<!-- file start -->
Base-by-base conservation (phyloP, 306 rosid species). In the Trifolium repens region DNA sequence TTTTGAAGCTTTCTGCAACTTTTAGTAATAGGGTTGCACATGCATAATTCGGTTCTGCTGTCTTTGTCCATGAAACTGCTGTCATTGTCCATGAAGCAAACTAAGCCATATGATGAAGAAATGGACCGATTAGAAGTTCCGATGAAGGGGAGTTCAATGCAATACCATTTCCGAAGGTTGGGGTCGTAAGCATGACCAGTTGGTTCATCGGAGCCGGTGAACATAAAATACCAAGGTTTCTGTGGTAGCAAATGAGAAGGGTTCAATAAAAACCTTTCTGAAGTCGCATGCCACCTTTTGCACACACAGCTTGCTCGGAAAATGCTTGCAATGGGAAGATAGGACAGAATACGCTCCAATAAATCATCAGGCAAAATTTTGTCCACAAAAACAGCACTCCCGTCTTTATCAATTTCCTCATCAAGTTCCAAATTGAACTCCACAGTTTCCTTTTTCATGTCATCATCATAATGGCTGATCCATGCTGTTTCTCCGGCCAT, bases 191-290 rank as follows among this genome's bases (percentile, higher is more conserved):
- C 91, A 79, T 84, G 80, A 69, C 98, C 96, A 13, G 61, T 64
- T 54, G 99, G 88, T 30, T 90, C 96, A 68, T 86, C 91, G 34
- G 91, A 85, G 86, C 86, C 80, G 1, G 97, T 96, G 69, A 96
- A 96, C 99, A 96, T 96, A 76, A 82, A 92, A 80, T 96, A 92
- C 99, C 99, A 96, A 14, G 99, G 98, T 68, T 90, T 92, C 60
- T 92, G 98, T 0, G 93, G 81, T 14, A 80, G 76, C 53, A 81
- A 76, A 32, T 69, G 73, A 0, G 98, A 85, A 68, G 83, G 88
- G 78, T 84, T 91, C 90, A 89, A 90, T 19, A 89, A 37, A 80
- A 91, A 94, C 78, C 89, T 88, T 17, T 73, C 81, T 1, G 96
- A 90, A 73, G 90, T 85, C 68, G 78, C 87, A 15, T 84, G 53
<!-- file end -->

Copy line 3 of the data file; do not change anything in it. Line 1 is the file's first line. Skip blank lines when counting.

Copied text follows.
- T 54, G 99, G 88, T 30, T 90, C 96, A 68, T 86, C 91, G 34